Malta to endorse UN global compact on migration

Malta is to endorse the UN migration pact as global meeting gets underway in Morocco today

The compact is non-binding and comprises 23 objectives for the management of migration at local, national, regional and global levels
The compact is non-binding and comprises 23 objectives for the management of migration at local, national, regional and global levels

Malta has long advocated a global response to the migration phenomenon, which is why it will endorse the UN migration pact in Morocco this week.

Foreign Minister Carmelo Abela said the pact was “an important political declaration” and the first UN document that deals with migration in a comprehensive manner.

He confirmed that Malta will endorse the Global Compact for Safe, Orderly and Regular Migration, at a two-day meeting in Marrakech that starts today.

The compact is non-binding and comprises 23 objectives for the management of migration at local, national, regional and global levels.

However, it has been met with resistance from some countries, including several EU member states.

The compact calls for cross-border cooperation and strives to minimise the “adverse drivers and structural factors” that force people to leave their home countries.

It also calls for migrants to be provided with adequate documentation and identity papers and promotes the saving of lives.

The compact advocates the creation of conditions to allow migrants to contribute to sustainable development in all countries and cooperation on a safe return and readmission of migrants to their home countries if necessary.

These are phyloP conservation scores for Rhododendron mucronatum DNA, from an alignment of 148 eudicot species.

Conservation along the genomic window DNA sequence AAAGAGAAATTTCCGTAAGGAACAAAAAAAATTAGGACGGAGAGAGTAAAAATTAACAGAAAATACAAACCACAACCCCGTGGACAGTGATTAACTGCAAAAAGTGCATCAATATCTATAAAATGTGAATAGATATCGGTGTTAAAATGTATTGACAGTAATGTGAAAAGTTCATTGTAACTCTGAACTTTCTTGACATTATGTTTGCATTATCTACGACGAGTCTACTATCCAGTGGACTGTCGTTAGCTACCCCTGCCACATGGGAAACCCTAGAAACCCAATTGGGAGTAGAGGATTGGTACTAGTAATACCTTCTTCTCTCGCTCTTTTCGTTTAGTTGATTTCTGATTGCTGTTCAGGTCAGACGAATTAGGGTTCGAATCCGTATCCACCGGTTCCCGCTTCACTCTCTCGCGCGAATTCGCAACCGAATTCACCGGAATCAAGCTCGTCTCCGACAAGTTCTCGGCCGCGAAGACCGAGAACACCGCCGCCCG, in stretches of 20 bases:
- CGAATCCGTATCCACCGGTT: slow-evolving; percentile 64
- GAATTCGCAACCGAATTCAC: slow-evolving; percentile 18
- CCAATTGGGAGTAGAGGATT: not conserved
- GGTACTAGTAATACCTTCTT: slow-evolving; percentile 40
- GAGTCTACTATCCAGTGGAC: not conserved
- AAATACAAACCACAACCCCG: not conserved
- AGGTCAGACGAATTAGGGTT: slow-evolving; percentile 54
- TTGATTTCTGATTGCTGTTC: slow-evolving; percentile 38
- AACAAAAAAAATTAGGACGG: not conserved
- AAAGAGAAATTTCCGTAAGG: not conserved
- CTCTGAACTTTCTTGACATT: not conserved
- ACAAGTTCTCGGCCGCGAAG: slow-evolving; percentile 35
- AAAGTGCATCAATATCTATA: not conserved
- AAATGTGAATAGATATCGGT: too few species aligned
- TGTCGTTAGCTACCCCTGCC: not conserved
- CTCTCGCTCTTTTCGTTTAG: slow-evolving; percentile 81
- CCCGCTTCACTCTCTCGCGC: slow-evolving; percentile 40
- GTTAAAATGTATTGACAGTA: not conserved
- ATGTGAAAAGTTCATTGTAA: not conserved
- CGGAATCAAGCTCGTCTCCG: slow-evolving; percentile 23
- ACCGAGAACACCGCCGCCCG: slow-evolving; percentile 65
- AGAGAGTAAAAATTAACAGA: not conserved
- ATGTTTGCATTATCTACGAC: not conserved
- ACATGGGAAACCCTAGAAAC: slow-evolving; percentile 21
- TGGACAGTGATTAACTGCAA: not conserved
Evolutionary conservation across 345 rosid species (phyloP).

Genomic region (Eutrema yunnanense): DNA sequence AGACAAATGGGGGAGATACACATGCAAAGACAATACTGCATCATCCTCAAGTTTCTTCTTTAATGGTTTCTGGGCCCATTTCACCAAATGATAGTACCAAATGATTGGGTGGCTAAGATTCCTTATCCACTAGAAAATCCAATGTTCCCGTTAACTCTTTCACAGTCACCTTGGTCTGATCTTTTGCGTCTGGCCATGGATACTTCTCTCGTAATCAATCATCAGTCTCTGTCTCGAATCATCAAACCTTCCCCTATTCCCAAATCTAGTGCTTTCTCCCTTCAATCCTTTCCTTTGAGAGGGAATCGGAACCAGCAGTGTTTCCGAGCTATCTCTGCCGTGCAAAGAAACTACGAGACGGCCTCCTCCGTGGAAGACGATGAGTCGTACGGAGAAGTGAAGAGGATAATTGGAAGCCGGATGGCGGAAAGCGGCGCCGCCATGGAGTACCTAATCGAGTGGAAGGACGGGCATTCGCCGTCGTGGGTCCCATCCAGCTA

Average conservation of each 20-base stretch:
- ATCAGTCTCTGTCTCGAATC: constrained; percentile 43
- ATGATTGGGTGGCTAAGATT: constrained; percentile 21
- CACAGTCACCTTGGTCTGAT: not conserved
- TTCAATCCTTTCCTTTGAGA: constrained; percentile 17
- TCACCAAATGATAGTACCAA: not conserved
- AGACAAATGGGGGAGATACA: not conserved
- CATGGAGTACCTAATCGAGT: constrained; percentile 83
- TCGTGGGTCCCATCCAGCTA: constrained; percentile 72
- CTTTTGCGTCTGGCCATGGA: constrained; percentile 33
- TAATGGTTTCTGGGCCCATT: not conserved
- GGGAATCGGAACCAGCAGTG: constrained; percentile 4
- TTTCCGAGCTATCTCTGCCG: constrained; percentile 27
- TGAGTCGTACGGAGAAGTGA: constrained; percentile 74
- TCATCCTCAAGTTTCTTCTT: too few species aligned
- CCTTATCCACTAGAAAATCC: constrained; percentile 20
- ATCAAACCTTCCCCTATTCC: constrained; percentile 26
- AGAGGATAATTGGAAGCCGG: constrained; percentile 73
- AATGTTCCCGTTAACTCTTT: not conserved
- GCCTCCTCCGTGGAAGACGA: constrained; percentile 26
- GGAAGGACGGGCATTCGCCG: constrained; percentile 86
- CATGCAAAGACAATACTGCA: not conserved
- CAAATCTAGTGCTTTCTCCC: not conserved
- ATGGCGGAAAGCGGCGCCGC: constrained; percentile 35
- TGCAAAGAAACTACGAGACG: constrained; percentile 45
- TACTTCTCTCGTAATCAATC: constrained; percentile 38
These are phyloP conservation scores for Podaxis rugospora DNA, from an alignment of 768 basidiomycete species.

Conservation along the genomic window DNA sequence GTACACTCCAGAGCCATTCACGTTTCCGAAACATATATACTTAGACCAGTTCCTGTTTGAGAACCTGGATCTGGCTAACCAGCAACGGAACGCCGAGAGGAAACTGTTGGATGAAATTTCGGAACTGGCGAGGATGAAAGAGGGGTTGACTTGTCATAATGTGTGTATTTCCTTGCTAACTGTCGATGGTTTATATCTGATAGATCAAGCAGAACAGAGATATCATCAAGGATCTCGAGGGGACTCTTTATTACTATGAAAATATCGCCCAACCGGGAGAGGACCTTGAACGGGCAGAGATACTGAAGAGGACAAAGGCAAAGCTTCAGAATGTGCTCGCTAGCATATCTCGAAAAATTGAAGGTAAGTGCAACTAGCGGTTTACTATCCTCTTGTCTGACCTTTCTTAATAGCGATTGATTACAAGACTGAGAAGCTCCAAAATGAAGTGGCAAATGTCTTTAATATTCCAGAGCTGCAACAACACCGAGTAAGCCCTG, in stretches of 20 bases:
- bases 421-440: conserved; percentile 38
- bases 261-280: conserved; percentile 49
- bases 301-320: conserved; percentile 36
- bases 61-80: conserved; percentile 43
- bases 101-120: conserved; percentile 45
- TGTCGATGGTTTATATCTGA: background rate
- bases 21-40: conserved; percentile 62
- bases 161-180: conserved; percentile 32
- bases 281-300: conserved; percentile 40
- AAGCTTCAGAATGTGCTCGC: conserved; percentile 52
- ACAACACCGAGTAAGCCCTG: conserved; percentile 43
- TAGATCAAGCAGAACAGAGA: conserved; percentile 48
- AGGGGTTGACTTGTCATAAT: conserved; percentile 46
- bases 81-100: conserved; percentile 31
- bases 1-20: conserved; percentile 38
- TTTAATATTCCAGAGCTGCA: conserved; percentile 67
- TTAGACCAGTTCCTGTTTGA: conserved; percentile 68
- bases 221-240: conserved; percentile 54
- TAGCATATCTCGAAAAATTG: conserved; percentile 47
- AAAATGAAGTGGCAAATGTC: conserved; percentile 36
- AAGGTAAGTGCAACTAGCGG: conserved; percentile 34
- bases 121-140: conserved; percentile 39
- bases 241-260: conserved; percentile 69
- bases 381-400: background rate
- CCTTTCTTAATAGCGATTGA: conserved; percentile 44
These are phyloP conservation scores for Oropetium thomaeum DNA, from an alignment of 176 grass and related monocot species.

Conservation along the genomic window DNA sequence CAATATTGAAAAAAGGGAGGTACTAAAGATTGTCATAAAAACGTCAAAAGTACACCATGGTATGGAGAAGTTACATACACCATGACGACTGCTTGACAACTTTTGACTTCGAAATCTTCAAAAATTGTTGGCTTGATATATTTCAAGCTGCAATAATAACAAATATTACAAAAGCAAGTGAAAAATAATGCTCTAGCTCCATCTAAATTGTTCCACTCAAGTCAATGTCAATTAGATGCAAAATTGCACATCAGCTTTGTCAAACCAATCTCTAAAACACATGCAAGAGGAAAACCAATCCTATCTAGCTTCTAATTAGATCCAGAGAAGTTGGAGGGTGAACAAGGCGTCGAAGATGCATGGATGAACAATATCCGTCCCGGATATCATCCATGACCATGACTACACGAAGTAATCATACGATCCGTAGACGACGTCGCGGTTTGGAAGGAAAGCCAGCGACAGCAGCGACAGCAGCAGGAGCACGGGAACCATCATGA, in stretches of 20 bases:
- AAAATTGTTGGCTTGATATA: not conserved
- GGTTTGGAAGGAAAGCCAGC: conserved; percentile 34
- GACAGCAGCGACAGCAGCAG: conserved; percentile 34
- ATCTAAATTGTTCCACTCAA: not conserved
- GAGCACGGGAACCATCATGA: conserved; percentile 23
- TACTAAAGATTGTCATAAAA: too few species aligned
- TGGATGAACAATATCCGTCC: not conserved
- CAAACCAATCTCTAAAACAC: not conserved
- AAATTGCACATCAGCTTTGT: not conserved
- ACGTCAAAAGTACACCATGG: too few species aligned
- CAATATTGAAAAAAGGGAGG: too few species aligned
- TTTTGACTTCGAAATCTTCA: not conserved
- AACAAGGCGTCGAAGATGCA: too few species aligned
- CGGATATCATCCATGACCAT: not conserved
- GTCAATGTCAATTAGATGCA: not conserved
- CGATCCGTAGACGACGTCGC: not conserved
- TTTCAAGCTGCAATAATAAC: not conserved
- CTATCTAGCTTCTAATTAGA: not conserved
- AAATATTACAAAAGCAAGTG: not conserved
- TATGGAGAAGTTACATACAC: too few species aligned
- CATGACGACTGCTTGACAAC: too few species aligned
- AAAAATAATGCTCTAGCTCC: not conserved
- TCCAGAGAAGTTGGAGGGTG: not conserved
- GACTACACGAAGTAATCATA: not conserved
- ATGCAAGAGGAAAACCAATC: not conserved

The UN declaration makes it clear that it is non-binding and does not stipulate any mandatory number of migrants to be accepted by a country.

While a vast majority of the 193 UN member states will endorse the pact, there will be some notable absences in Morocco, including the US, Hungary, Italy, Australia, Austria, Bulgaria, Croatia, the Czech Republic, Poland and Switzerland.

The objections to the pact are varied and include criticism that it conflates the rights of asylum seekers and economic migrants.

The anti-migration Maltese Patriots Movement last week urged the government not to sign up to the pact, which it described as an affront to national sovereignty.

But Foreign Minister Carmelo Abela said that despite the focus on countries that will not adopt the compact, the expectation was that it will be adopted by the vast majority of UN member states.

“Although it is unfortunate that it shall not be adopted universally, I would like to point out that the migration compact is not legally binding,” Abela said.

He reiterated that a global response was the most appropriate course of action to address the migration phenomenon.

“Malta has been calling for a comprehensive approach to address migration related challenges and we can build on the global compact going forward,” Abela said.

The call for a global response to migration has featured every year in Prime Minister Joseph Muscat’s annual address to the UN general assembly.

The text of the agreement was finalised by UN member states on 13 July after 18 months of negotiations.

The conference in Morocco will convene under the auspices of the UN general assembly.

UN secretary general António Guterres said the document was an opportunity to maximise the contribution that millions of migrants made to society and to agree a set of actions to ensure that the rights of all migrants are fully respected.

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